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Supplement industry response to heavy metal warnings

Posted by eric_oh 6a (My Page) on
Mon, Nov 3, 08 at 13:38

Recently two new studies have warned of excessive levels of toxic heavy metals in Ayurvedic herbal medicine products. The latest, in the International Journal of Environment and Health, notes that lead, mercury, arsenic and thallium are turning up in these medicines (the toxic heavy metals are said to be the result of deliberate addition to the medicines and not accidental contamination, as is sometimes claimed) and cases of poisoning are being reported. Earlier, a study in the Journal of the American Medical Association found that 20% of these drugs available on the Internet, both American and foreign-made, contain unacceptable levels of toxic metals.

In response, a supplement industry trade group, the American Herbal Products Association, has announced suggested limits for heavy metals in supplement products. It's worth noting that compliance is entirely voluntary, with AHPA members being "encouraged" to report ingredients that might require "different" limits. Disclosure by sellers of excessive metal content to the AHPA is also voluntary, as are label warnings of contents that pose the potential of increased cancer or birth defect risk. Also noteworthy is that the suggested maximum daily intake of lead from these products is 20 times higher than the standard in use in California. Also, while an Ayurvedic medical association has called on both practitioners and consumers to avoid any Ayurvedic products in which heavy metals are deliberately added, the AHPA has not taken this step.

Bottom line for consumers of these drugs who are concerned about heavy metal toxicity - investigate such products carefully and determine whether the supposed benefits outweigh the risks in the current poorly regulated system for overseeing supplements.


Follow-Up Postings:

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RE: Supplement industry response to heavy metal warnings

Goodness, Sounds like they are taking up the habits of the American Medical System. In other western countrys herbal medicine is regulated along with western medicine. Unlike here they don't let the fox gaurd the henhouse either. Don't forget the heavy metals in our food and water supplys.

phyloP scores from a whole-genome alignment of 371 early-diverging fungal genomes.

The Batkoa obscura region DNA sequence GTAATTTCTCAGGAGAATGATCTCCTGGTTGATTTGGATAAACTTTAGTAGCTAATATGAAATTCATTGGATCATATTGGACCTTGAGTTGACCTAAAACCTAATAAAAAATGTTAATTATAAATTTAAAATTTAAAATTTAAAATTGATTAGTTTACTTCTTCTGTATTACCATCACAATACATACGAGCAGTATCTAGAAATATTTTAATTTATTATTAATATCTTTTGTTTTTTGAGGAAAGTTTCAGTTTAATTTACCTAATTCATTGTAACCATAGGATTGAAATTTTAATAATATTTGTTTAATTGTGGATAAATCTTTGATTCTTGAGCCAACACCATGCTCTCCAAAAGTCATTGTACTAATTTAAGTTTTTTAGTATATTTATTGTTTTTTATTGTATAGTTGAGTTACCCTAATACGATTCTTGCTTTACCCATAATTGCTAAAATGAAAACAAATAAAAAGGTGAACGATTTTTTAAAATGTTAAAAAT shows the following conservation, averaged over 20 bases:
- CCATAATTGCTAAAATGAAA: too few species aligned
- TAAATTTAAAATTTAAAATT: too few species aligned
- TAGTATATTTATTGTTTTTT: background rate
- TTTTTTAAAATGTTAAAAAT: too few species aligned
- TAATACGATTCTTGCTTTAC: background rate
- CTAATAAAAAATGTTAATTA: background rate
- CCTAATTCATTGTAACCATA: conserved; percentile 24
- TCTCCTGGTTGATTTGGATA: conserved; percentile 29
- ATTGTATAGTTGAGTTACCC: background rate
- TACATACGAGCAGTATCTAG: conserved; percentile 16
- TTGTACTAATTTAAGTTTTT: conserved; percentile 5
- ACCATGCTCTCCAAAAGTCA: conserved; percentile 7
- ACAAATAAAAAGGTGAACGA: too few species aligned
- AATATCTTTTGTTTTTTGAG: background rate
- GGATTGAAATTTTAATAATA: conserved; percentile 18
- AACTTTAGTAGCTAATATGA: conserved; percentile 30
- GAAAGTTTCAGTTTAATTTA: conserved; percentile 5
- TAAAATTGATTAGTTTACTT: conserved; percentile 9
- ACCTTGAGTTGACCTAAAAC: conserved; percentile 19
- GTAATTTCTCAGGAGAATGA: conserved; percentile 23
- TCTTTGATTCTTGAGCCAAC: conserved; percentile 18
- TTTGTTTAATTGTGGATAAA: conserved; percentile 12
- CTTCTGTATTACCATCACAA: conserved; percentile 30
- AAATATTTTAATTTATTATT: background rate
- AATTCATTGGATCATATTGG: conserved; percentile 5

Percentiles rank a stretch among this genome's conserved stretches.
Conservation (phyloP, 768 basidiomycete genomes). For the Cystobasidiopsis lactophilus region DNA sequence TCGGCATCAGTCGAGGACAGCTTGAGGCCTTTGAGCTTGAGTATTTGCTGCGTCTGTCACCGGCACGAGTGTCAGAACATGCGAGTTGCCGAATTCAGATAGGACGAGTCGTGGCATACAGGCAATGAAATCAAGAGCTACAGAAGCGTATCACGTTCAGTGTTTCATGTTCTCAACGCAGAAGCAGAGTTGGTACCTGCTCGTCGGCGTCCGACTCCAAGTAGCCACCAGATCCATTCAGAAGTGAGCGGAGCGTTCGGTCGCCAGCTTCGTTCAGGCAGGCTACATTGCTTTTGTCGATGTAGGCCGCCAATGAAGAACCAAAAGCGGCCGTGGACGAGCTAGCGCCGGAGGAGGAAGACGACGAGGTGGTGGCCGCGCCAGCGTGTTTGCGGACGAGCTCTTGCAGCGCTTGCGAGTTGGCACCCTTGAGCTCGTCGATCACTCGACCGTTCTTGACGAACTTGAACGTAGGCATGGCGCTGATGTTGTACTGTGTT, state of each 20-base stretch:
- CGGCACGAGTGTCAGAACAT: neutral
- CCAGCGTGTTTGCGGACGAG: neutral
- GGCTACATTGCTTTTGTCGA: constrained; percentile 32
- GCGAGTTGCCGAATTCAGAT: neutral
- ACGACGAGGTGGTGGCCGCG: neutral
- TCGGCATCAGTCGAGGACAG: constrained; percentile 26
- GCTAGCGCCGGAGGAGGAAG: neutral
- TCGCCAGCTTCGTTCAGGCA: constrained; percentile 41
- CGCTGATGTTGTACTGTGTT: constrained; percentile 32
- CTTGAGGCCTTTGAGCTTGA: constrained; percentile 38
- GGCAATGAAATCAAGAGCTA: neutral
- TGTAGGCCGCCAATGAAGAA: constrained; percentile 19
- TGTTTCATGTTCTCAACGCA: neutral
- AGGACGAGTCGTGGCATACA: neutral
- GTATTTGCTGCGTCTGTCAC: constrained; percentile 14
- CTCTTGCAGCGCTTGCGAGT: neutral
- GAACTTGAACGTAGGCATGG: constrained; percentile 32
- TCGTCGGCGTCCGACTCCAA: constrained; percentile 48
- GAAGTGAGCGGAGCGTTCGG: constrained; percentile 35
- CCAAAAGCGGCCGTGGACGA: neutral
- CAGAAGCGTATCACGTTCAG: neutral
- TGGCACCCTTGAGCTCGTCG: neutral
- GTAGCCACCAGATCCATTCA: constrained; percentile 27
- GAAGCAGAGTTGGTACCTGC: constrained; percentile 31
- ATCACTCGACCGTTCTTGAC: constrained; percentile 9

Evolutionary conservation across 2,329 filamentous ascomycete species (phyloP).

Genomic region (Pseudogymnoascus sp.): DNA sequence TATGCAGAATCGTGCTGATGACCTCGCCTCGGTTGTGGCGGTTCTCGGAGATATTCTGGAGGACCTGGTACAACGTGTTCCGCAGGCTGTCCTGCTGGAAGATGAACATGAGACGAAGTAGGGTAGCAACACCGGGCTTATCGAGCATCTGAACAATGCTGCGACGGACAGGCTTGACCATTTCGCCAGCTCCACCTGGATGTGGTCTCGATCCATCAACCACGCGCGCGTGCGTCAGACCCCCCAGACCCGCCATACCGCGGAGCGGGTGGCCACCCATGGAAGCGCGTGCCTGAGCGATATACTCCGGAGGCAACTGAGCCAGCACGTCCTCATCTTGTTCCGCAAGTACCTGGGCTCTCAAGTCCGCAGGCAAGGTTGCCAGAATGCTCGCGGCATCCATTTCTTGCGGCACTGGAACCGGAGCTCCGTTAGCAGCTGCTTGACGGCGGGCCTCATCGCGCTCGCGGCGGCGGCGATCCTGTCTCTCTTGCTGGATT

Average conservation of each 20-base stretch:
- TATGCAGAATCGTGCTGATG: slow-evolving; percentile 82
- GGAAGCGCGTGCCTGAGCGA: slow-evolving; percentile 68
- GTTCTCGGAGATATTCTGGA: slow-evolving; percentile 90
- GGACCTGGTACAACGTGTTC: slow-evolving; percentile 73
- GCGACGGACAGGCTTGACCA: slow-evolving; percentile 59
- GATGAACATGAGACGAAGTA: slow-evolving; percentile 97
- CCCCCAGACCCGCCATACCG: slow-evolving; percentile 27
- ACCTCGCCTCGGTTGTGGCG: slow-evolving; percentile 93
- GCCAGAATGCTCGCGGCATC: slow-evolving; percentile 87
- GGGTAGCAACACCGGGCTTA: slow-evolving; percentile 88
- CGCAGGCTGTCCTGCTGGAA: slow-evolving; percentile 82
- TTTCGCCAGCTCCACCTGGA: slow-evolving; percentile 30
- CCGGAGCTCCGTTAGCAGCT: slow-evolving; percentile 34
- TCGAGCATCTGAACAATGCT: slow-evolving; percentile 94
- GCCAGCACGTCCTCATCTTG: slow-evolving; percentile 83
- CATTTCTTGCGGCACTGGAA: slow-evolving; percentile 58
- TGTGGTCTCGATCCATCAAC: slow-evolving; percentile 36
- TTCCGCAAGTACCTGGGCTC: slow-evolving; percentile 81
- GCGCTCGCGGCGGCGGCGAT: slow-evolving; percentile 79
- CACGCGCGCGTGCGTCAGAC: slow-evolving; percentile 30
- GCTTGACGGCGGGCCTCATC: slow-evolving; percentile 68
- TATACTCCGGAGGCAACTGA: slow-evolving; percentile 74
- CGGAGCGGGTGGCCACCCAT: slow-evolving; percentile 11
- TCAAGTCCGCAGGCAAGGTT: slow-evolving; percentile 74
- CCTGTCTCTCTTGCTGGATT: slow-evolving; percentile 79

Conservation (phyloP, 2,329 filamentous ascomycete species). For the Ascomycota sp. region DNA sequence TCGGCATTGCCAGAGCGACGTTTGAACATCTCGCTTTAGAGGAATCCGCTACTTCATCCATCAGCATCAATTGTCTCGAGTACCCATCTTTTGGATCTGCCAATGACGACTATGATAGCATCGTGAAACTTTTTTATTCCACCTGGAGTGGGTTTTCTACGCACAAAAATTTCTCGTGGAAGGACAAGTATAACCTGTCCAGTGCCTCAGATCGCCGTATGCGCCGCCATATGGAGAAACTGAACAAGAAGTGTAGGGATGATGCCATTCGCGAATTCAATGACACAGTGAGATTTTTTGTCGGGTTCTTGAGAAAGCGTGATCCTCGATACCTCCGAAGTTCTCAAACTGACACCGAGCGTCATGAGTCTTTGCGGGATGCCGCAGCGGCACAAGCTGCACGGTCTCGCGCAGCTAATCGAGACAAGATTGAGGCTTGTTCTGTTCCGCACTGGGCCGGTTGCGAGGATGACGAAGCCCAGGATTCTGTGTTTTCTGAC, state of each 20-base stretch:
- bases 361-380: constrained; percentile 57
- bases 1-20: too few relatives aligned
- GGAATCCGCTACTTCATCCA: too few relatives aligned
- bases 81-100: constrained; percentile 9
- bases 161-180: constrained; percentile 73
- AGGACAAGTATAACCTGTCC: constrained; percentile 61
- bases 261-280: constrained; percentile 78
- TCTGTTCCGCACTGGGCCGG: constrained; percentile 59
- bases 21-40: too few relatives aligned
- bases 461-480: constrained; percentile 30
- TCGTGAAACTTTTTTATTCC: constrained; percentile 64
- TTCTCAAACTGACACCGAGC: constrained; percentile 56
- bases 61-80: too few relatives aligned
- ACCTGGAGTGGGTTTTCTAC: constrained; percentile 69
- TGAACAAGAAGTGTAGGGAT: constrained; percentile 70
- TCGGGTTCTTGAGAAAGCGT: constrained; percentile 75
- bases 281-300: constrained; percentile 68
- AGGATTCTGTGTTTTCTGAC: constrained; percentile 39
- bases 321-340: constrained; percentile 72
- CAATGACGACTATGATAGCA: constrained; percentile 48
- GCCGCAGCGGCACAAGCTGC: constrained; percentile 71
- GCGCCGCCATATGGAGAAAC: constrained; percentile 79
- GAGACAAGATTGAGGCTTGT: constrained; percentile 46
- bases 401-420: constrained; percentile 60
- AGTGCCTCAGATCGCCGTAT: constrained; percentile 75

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RE: Supplement industry response to heavy metal warnings

"Sounds like they are taking up the habits of the American Medical System."

The "American Medical System" (if by that you mean mainstream medical practice) does not support the deliberate addition to drugs of toxic heavy metals like mercury, lead and thallium, as is common in Ayurvedic medicine. And it's mainstream medical and scientific journals that have revealed this hazard (see above).

Sounds like you're for more effective regulation of herbal medicine. How would you accomplish that?


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RE: Supplement industry response to heavy metal warnings

These treatments had been damaging livers and kidneys with out treating any medical condition for hundreds of years before America was even founded, effects do not precede causes.

Also with the exception of imaging (where we have very hard evidence that they are needed) and as a preservative in vaccines heavy metals are not used much in modern medicine. In a very small minority of flu vaccines Ethyl Mercury is used, which the body is very good at removing, not so much with the Mercury that is used in ayervedic medicine.


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RE: Supplement industry response to heavy metal warnings

brendan is correct; it should be noted though that these examples do not involve what we commonly consider to be drugs (i.e. they are not used to treat illnesses). And alternatives are available; for example in the case of flu vaccine, the minute amount of preservative can be avoided entirely if one is concerned about it.

As I noted recently in another thread, answering a concern about a herbal treatment with an attack on mainstream medicine misses the point. Even if we were to believe that evidence-based medicine is the epitome of Evil, it wouldn't relieve herbalism of the obligation to provide safe and effective remedies.


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